Doctors across the county said they don't understand how health bureau chief Dr. Robert Simon is choosing who to cut, and they worried about their patients.

Ivankovich said his entire orthopedic unit was eliminated at Provident, which would strand poor residents of the Southeast Side who are stuck in wheelchairs with bad hips or knees. He estimated he performed at least $2 million in billable services to the county, but said he could never get the hospital's accountant to send the paperwork to Medicaid for billing. He was paid $190,000.

"All our patients, they're not going to get care, they're all being referred to the Stroger (Hospital) orthopedic clinic," Ivankovich said. "All the patients said, 'We got appointments for May,' so I thought, cool, they're just going to transition them. Then I found out it was May of 2008. -- These things can't wait a year."

Cruz said he and his partner each saw about 20 patients a day in the Phoenix clinic. With his departure, there will be only one full-time primary care doctor at the site.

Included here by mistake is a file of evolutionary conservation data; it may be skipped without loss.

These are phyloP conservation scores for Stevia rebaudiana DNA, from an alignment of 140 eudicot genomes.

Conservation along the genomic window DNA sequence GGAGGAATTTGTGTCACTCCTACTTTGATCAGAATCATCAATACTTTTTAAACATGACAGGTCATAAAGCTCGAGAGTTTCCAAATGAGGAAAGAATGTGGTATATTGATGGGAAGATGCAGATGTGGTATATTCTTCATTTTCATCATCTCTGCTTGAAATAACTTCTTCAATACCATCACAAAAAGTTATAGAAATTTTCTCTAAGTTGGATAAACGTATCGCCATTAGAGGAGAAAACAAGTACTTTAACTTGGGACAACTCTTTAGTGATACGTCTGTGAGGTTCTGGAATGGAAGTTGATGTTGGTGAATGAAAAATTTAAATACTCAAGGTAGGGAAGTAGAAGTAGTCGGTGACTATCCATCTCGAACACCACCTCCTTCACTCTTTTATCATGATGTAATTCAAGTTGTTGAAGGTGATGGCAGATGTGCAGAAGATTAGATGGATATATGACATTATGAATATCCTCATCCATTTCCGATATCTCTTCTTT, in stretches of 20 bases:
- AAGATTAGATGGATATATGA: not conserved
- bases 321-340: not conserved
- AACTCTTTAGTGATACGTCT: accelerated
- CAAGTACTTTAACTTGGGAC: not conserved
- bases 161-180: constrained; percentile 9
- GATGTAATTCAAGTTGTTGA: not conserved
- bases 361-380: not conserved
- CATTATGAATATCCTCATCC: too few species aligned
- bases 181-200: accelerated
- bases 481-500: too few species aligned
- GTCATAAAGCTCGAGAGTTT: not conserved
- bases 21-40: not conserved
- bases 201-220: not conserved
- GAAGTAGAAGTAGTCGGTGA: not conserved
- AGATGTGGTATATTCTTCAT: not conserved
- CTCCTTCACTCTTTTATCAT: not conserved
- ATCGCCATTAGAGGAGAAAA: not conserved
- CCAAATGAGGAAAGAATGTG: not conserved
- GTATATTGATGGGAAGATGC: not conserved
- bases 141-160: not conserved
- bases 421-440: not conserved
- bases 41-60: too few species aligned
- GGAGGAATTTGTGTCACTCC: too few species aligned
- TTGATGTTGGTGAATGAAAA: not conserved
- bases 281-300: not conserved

"I don't know what they will do with the patients," Cruz said.

Doctors are being asked to re-interview with the county in order to keep their jobs, several doctors said, and many are quitting rather than go through the process.

"Morale is incredibly low, said Dr. Jennifer Smith, a general medicine physician at Stroger Hospital. "It's a kind of slow bleed of people. -- Most of the medical directors of the community health care sites just chose to leave. And they're some of our best people."

Dr. Peter Orris retired Feb. 28 as head of Stroger's shuttered occupational medicine department because he knew he'd be laid off otherwise.

"That's extraordinary," Orris said softly when told the total number of doctors cut. "I didn't realize it was that many."

Orris said colleagues tell him they're already limiting hours for clinics and running out of space in hospital beds.

"Some of (the effect of cuts) will be invisible, people will be turned away, people will stop showing up," Orris said. "The illness will take awhile to show up in the community."

But the county says while it expects some lines to get longer during the county's ongoing restructuring, the system still is working.

"While every single employee under the Bureau of Health Services' umbrella has been asked to perform at heightened levels, there is no particular indication of any sort of strain," Mayberry said.

Waiting lines at a public institution such as Stroger Hospital are inevitable, Mayberry said, "which is as much a reflection of the national health care epidemic as any situation in Cook County."